Pete bought me this book for Christmas and I have to admit to a certain dread to reading it. It’s something Pete read many years ago and loved and he felt that right now, with our own hovel to contend with (yes we did get the cottage in the end, woohoo) that I’d enjoy it too. There’s always an extra element of pressure when you’re reading something that someone close to you has ‘loved’ previously don’t you think? I needn’t have worried though, I did enjoy it and yes I think that right now was the right time to read it especially as it made me feel a whole lot better about the ‘cracks’ I keep on noticing that I swear weren’t there when we first bought the cottage. I really connected with the book and the inevitable problems, small and large, that they faced. And so I am nicknaming the cottage our Hovel in the hills even though it does have its own sweet little name already. Roughly translated to mean ‘clothed in the hollow’ Pant Y Crywni is the name that I’ll have carved into a small piece of slate at some point in the future but for here and now ‘hovel’ will do.
Someone asked me what the hovel looked like now - it looks exactly the same as it did on the first day we saw it, apart from the fact that we no longer allow the sheep to graze inside our boundary. Oh they are wonderful at keeping the grass nice and short but the by-product, well the AMOUNT of by-product to be precise, is just unbelievable and unfortunately means that all that green green grass a) isn’t green and b) just cannot be sat (or walked) upon safely.
Whilst the outside remains the same, and will do for a long time, the inside will gradually change and indeed we have started on that already. Nothing structural, just cosmetic, starting with the 2nd bedroom. The hovel is 250 years old, and small. For many years it was a shoemakers cottage with about 14 family members all sharing those four walls. Those same walls aren’t straight, some have the aforementioned cracks in them and the flooring upstairs slopes at an angle that I’m convinced steepens by the week. Believe me, I know - I sleep on the right hand side of the bed and I find I have to stay facing that way now too. If I turn over I feel for all the world as if I am rolling down hill, most disturbing when half asleep!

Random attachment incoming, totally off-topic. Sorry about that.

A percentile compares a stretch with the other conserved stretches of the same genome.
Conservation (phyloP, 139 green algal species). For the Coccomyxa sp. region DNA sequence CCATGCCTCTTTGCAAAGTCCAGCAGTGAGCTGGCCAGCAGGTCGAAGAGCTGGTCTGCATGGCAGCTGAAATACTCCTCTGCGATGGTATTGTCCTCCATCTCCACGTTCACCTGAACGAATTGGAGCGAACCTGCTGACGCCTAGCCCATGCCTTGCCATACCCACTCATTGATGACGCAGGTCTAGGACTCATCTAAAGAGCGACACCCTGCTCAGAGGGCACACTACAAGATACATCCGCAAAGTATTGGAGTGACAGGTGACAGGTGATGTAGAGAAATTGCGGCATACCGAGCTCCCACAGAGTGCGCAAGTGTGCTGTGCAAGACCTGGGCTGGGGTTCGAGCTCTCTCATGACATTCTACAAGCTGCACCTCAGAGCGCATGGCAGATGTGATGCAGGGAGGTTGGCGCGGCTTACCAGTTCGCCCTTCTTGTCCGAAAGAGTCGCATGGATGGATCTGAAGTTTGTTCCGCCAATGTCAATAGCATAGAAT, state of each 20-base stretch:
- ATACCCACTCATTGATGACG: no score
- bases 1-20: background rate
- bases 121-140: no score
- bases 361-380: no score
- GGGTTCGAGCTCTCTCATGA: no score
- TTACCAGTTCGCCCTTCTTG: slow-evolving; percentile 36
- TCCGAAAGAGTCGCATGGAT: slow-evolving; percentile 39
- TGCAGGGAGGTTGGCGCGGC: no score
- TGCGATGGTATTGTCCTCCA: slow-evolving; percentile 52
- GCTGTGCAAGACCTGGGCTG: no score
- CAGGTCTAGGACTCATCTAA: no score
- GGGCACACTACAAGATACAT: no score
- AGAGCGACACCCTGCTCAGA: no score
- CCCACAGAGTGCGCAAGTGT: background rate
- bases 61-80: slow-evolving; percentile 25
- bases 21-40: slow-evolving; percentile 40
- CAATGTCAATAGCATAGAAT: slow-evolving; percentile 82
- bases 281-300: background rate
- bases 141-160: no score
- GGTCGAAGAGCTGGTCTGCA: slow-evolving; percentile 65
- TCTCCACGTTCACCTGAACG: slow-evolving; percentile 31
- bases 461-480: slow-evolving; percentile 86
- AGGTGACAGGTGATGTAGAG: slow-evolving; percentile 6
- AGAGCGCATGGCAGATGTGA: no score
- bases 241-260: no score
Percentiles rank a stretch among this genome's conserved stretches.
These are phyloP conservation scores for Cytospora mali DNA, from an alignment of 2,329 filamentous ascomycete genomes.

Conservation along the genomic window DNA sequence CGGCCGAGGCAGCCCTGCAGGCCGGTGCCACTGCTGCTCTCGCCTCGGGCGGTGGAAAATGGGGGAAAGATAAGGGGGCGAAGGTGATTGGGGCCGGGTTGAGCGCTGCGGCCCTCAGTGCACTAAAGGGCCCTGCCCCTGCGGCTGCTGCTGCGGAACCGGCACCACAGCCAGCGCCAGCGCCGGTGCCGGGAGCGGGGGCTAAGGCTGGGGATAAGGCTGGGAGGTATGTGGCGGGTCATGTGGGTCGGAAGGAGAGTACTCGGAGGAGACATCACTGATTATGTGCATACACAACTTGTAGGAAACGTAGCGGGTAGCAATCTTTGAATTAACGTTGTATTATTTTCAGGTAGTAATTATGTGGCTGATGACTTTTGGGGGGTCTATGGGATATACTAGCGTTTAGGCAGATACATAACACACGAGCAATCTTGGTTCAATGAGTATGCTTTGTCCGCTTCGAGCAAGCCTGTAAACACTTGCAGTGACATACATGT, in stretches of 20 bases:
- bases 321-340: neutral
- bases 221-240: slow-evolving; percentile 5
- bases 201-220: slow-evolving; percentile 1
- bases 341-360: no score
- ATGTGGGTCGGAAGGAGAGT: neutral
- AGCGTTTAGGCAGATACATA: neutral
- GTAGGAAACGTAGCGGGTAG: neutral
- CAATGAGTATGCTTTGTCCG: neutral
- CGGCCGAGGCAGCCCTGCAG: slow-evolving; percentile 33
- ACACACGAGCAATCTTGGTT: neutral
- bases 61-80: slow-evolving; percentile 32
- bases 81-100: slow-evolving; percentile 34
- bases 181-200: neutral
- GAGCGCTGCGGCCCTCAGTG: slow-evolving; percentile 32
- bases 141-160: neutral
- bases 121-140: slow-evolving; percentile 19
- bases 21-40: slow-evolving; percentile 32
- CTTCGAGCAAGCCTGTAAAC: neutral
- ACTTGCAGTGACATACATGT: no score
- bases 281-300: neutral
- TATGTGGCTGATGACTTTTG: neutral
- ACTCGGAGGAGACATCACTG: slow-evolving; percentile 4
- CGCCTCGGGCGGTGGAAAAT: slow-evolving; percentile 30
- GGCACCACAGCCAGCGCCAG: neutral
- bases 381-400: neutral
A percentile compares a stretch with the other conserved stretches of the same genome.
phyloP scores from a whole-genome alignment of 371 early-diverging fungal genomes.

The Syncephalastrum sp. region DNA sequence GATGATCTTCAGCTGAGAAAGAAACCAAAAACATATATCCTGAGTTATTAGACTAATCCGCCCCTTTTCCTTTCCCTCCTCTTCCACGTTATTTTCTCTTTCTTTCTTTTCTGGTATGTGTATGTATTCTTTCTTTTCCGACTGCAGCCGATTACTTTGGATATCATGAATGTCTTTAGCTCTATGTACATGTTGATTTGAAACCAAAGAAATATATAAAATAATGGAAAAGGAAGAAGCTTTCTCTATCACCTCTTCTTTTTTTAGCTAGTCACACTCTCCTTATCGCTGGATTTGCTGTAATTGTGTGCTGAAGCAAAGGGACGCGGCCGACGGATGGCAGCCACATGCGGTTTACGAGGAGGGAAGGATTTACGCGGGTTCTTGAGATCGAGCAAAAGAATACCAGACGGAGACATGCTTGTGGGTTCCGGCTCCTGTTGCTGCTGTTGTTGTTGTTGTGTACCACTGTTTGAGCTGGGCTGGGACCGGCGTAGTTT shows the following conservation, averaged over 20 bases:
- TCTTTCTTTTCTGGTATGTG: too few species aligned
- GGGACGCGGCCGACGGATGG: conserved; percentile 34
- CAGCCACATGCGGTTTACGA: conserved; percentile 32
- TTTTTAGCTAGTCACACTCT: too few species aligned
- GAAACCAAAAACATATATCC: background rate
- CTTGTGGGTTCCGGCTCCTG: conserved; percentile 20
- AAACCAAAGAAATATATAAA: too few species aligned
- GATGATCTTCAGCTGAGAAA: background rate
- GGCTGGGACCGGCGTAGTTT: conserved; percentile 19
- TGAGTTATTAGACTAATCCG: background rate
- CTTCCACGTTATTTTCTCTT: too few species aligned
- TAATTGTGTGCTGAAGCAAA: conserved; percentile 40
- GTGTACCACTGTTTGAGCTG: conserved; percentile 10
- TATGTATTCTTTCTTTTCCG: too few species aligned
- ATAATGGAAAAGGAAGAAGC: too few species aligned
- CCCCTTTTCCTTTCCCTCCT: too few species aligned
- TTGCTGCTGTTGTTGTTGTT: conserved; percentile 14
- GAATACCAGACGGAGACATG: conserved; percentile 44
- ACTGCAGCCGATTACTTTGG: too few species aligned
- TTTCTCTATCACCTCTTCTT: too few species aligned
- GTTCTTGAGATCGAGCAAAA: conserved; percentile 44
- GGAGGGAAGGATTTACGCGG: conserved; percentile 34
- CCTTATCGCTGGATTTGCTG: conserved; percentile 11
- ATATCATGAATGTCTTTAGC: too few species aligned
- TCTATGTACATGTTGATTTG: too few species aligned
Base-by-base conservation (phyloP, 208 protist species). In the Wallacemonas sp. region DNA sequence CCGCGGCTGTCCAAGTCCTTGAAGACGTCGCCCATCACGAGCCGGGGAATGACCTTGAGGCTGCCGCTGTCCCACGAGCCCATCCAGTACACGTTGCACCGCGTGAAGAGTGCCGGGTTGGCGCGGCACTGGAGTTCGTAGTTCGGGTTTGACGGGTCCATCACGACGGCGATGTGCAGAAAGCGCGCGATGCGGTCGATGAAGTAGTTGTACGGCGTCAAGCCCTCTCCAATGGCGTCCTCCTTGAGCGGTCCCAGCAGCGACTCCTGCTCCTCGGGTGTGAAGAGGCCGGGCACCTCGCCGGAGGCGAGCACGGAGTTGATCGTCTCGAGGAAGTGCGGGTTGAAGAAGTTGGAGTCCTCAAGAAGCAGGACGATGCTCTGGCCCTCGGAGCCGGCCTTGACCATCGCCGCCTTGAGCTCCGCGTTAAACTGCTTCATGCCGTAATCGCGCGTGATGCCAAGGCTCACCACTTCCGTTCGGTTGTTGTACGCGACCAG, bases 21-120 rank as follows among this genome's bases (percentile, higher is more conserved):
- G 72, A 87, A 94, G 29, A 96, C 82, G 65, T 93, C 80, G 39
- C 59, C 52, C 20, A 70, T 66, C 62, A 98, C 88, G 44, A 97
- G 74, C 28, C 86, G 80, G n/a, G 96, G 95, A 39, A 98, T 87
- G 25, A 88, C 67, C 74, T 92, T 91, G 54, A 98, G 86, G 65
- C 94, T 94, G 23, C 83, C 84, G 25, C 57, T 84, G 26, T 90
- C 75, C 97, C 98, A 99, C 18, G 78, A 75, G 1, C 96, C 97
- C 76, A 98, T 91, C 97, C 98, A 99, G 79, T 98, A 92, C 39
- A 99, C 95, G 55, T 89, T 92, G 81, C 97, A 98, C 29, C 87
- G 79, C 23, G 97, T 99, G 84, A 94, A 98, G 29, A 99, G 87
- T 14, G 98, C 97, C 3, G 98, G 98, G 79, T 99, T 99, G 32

There’s no point me trying to turn the hovel into something that might grace the pages of Country Living but I’m thinking that a little Shabby Chic meets Vintage meets junk shop could go a long way. This is where my rummaging really comes in handy and indeed I have a couple of items destined for the 2nd bedroom already in waiting. Alone though it is no good, stage 2 also needs to happen – to Shabby Chic – this is where my creative side needs to kick in and give my chosen pieces a makeover. So far I have only managed this transformation on a couple of stools and my magazine rack but I have been fairly pleased with my efforts to date. I know you can’t see the shabby chic’ing but it is there, honest.
However, in true hovel in the hills style it just wouldn’t be right without a problem or two to overcome and, shabby chic’ing to one side for now, we do have a slight little issue-ette at the hovel currently. We appear to have a dose of Hydrogen Sulphide in our (private) water supply, don’t laugh – that’s the good old ‘bad egg smell’ when the water is heated. It’s not harmful, so I’m told, but it sure puts you off your cuppa I can tell you. Complicated by the fact that all our waste goes to a septic tank (whose ‘balance’ must be maintained) and any water we run off separately will end up in an open water course on farmland and the little issue-ette starts to become a full blown problem. Now, if in the ether out there known affectionately as Blogland any of you good folk have a solution or an idea (however crazy) that might help me please feel free to share. All suggestions gratefully received.
Thanks for dropping by and please feel free to leave me a comment (bad eggs smell related or not) Can I also just say thank you for all the lovely comments I have been receiving as I try to find my ‘blog style’